Saturday, August 13, 2011

Mortgage rates reach record lows, sparking refinancings

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Falling mortgage rates are sparking a miniboom in refinancings among homeowners eager to save money -- but that won't be enough to cure an ailing economy.

Mortgage giant Freddie Mac says 15-year fixed-rate mortgages averaged 3.5% this week, a record low, while 30-year fixed-rate mortgages averaged 4.32%, the lowest in nine months and near a record low.

Lower rates were only one bit of positive economic news Thursday. On Wall Street, the Dow Jones industrial average surged 423 points after the government said initial jobless claims fell to their lowest level since April.

Mortgage rates have been falling with U.S. Treasury rates, as investors buy Treasuries as a haven amid fears about the economy and the debt crisis in Europe.

While interest rates have been going down for three years, home sales have remained weak because of the dour economy. But refinance applications were up 30% for the week ended Aug. 5, putting them at their highest level of the year, the Mortgage Bankers Association says.

That refinancing will free up cash for some homeowners. The low rates are also likely to spur at least some home sales. But they'll do little more than "soften the coming hit" to home sales expected from the stock market's recent drops and weaker consumer confidence, says Mark Zandi, chief economist at Moody's Analytics.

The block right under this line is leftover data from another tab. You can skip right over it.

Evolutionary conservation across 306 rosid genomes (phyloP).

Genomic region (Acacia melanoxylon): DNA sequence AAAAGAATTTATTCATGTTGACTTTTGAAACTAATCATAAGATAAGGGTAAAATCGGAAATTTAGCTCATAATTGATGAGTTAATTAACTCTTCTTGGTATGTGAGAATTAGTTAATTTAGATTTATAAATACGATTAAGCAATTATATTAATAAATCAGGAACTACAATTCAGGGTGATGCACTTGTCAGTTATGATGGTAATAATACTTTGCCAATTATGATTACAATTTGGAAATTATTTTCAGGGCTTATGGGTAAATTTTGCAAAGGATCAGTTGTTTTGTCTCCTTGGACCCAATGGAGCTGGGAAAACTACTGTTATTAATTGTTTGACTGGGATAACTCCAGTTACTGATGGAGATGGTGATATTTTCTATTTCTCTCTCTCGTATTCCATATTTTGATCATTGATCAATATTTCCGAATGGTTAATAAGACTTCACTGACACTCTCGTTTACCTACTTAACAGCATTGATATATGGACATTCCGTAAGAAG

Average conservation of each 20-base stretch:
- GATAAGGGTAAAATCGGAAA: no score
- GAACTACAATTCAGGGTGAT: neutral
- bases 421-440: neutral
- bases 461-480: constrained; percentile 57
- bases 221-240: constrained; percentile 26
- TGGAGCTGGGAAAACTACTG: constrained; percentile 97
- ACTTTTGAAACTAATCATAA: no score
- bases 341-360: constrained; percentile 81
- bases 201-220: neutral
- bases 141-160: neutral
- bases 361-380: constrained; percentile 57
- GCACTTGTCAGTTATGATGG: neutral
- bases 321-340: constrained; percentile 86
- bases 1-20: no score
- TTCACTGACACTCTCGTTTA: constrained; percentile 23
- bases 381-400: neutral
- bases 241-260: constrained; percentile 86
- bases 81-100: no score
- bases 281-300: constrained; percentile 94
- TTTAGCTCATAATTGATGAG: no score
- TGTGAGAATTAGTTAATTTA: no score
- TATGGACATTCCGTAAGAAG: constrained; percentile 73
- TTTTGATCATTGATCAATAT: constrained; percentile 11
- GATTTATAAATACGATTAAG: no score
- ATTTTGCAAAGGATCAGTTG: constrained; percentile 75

More than 63% of residential mortgages have interest rates above 5%, says market researcher CoreLogic. Though today's rates would be attractive to many of those homeowners, the pool of people who can benefit is restricted.

Forty-six percent of homeowners with a mortgage have equity of 20% or less in their homes, CoreLogic says. That makes refinancing harder without having to pay mortgage insurance. High unemployment and tight lending standards will also keep out many borrowers.

Many of those who can refinance are trading 30-year mortgages for shorter terms with lower rates. In the first quarter, 34% of those refinancing who paid off a 30-year loan switched to a 20-year or 15-year product -- the highest share in seven years, Freddie Mac says.

"We'll continue to see more" of that, says Freddie Mac chief economist Frank Nothaft.

USA Today Aug. 12, 2011 09:02 AM

Mortgage rates reach record lows, sparking refinancings

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